I am no stranger to the art of the side hustle. I have worked countless “side hustle” jobs, whether it’s dropping off clothes at consignment shops for celebrity fashion bloggers to walking dogs,
I truly believe there’s no shame in the side hustle game! The film industry was taken aback when news broke recently that actor Geoffrey Owens of The Cosby Show fame was working at a Los Angeles-based Trader Joe’s. Actual working actors, though, were not at all shocked.
Owens (and his fans) had amazing responses, hitting back at the hater parade with the simple idea that “every job is worthwhile.” And what could be more worthwhile than bringing people food? That’s where DoorDash comes in.
What is DoorDash?
DoorDash is “an on-demand courier service founded in 2012 by Stanford and Berkeley students Andy Fang, Stanley Tang, Tony Xu and Evan Moore.”
It uses “logistics services” to offer on-demand food delivery, meaning that it coordinates between drivers, customers, and businesses through an efficient business model focusing on delivering goods.
Customers can find their favorite restaurants by downloading the DoorDash app on iOS or Google Play and order from there.
DoorDash is available in Northern and Southern California, Seattle, Minneapolis, Houston, Indianapolis, Atlanta, New York, Boston, Chicago, Dallas, Phoenix, Houston, Brooklyn, Washington D.C., Manhattan, and many more cities.
DoorDash doesn’t just deliver to customers – it also delivers to merchants, in the form of putting your menu in front of your city in a way that may not be done otherwise (i.e., through “normal” marketing channels), will send orders to you over fax, tablet, or computer, and will take care of your customers and logistics throughout the entire delivery process from start to finish.
How It Works For Drivers
Sign up to be a driver through the app or on the DoorDash website. Drivers must be 18+ and need to have a clean driving record with no major violations in the last seven years, like: DUI, Reckless Driving, Driving with a Suspended License, etc.
After being conditionally approved as a driver, you will need to consent to a criminal background check.
Once you pass the background check, you will pick up your needed DoorDash items and get fully set up in the company’s system via the iOS or Android app (so of course, you will need to have a smartphone to work for DoorDash).
You’ll pick up gear, and learn the basics of “Dashing.” Once all of that is complete, you’ll “turn on the app, accept some orders, and starting bringing home the bacon!”
Dashers have reported that the cost of gas and wear and tear are certainly factors in deciding whether or not you want to work for DoorDash.
Said factors are not something that the company reimburses for, and you are essentially a contractor, so take paying taxes into account at the end of the year (or quarterly).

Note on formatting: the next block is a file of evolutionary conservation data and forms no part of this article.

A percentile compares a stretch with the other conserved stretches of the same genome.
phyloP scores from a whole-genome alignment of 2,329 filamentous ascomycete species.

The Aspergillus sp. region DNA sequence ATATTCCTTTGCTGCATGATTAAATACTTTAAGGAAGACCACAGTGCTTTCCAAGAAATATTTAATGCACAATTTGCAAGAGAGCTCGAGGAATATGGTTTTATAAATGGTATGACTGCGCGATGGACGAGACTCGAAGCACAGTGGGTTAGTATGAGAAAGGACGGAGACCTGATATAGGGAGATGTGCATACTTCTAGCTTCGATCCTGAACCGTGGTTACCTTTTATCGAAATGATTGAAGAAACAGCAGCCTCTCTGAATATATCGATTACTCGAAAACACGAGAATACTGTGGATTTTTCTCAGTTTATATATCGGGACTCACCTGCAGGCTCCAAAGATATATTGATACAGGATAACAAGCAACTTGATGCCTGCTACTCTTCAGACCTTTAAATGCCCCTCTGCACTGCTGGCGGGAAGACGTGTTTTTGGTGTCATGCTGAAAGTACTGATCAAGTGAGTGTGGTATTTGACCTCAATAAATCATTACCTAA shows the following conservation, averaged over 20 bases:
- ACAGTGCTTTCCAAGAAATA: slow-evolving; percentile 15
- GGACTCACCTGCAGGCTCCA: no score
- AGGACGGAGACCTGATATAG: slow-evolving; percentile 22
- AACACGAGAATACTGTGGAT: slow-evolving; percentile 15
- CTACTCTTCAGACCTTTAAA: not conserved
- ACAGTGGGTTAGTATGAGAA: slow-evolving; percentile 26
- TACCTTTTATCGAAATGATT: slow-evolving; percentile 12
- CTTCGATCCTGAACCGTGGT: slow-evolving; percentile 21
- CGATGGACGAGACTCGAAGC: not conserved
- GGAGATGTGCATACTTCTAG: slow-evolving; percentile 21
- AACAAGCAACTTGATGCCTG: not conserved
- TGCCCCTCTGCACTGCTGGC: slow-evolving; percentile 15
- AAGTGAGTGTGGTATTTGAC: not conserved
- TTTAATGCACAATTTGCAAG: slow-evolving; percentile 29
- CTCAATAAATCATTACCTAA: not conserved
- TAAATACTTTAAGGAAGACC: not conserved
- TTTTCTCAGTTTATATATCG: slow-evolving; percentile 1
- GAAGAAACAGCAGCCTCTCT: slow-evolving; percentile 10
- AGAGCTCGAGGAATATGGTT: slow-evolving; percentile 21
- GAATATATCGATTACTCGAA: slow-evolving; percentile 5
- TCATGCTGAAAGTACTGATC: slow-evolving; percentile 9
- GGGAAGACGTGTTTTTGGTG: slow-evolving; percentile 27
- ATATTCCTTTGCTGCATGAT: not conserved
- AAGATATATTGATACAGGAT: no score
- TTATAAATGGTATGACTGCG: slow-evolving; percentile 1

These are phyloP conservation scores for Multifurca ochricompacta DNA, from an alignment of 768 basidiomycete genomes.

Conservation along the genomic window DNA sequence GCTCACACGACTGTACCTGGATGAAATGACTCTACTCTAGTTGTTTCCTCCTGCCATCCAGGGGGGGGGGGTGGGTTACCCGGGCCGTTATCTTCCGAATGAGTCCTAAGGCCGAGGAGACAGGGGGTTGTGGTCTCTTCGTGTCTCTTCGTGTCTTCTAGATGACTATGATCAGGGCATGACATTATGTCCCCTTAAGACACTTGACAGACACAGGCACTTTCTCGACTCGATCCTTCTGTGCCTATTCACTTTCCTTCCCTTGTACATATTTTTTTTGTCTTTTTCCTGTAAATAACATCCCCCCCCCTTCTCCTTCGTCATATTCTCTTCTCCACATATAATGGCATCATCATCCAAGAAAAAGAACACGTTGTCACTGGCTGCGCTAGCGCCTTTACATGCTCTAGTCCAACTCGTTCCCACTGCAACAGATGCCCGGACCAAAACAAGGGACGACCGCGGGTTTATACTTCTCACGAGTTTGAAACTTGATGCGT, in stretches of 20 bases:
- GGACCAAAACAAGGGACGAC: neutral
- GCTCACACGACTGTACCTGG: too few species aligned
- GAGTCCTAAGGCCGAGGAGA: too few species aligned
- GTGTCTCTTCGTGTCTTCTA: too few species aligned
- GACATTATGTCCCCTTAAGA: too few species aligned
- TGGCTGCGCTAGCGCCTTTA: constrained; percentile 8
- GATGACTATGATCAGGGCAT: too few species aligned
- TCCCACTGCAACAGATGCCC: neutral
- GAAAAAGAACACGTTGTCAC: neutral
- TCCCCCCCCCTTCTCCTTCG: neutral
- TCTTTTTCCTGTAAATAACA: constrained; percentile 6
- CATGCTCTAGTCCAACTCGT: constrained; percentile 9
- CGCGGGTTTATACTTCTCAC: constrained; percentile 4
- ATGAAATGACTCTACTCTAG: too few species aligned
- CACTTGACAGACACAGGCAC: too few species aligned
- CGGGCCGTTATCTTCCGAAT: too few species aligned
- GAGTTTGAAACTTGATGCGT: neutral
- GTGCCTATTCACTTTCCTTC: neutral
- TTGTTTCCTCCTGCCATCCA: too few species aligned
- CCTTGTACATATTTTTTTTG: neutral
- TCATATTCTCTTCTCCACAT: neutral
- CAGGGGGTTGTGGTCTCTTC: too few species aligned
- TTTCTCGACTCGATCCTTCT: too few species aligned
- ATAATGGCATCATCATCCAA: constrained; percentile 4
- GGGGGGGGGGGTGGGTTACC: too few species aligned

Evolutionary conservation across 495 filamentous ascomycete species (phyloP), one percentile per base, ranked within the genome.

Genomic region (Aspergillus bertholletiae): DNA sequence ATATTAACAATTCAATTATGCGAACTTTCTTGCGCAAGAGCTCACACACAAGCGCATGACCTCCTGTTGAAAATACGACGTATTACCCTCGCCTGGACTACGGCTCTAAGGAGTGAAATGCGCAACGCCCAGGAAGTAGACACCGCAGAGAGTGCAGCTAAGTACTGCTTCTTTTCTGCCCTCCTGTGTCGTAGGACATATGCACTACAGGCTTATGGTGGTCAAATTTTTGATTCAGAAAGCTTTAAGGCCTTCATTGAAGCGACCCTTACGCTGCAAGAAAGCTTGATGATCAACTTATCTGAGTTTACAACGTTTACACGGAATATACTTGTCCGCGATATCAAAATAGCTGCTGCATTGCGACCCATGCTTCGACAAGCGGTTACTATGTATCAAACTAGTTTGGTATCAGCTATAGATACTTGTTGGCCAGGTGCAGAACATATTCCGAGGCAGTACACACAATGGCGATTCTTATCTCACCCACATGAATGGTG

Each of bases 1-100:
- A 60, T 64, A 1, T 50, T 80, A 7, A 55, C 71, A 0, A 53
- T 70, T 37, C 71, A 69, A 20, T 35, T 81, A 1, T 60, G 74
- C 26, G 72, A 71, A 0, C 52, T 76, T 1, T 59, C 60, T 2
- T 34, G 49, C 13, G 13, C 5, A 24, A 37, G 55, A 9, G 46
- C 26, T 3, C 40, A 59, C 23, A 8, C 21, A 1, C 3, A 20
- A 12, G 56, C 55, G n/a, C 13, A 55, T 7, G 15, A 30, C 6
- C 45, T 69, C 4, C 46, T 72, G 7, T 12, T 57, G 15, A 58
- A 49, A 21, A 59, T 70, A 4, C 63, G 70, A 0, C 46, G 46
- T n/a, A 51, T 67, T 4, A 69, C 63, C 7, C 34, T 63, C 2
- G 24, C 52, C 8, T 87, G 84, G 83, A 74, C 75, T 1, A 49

You also are required to have car insurance as a Dasher (and, well, it’s illegal not to have insurance!).
However, some locations do not require a car to be a DoorDash – you could work without a car in San Francisco or New York. You can even do deliveries by bicycle and “get paid to exercise,” according to one Dasher.
Working for DoorDash as an independent contractor is like working any job as an independent contractor – you can write off certain items, but may not be able to write off others. Our advice is to make sure to get a good accountant!
How Much Can You Make?
The DoorDash website claims that you can make up to $25/hour.
When we spoke with drivers in slightly smaller markets, they stated they made approximately $10/hour – however, if it’s a rare case where a driver makes less than $10/hour, DoorDash will pay the difference. This is called a “pay boost,” so as a Dasher, you make $1 + the pay boost + 100% of the tip.
DoorDash recently revamped their payment model, and Dashers have reported that they now make more versus on previous models.
The amount a Dasher makes depends on how much they work, when they work, and where they work, much like similar other logistics-based services. DoorDash even has their own “Busy Pay” period, in which Dashers can make more during high-traffic times.
One of the best things about being a Dasher is that you can get your money the next day with DoorDash by using their DailyPay program; however, the company will charge $1.25 per expedited transfer, so keep that in mind.
Scheduling at DoorDash
Of course, this is a make-your-own-schedule type of job. That is an often-cited “pro” to being a Dasher by the company’s drivers, yet schedules can book up fast; this means that while you choose which hours you can work, the “popular times” can get filled up fast.
To make your own schedule, you log in to the app, see what time slots are available for you to start dashing, and choose the slot that works best for you. You can also decide which deliveries you want to take – this helps you know how much money you’ll be making each day.
What Do Dashers Say?
One Dasher that I spoke with said, “Overall, my experience was meh. I stopped, because the money wasn’t as good as I needed. It averaged to $10/hour without calculating gas.”
Other Dashers cite the additional cons as outside costs, like paying to street park, schedules booking up, and wonky delivery times. Again, these are all factors to take into consideration before signing up to be a Dasher.
Other Dashers on Glassdoor think that the app is easier to use versus similar driver apps, and cite the convenient, flexible schedules as common pros.
There are also apparently catering opportunities (perhaps 2- 3 per day) that “can net half or one-third of my day’s pay.” Not too shabby.
Want to Go Ahead And Give DoorDash a Try?
If you want to try being a DoorDasher, go here to get started on your application. Good luck to you.
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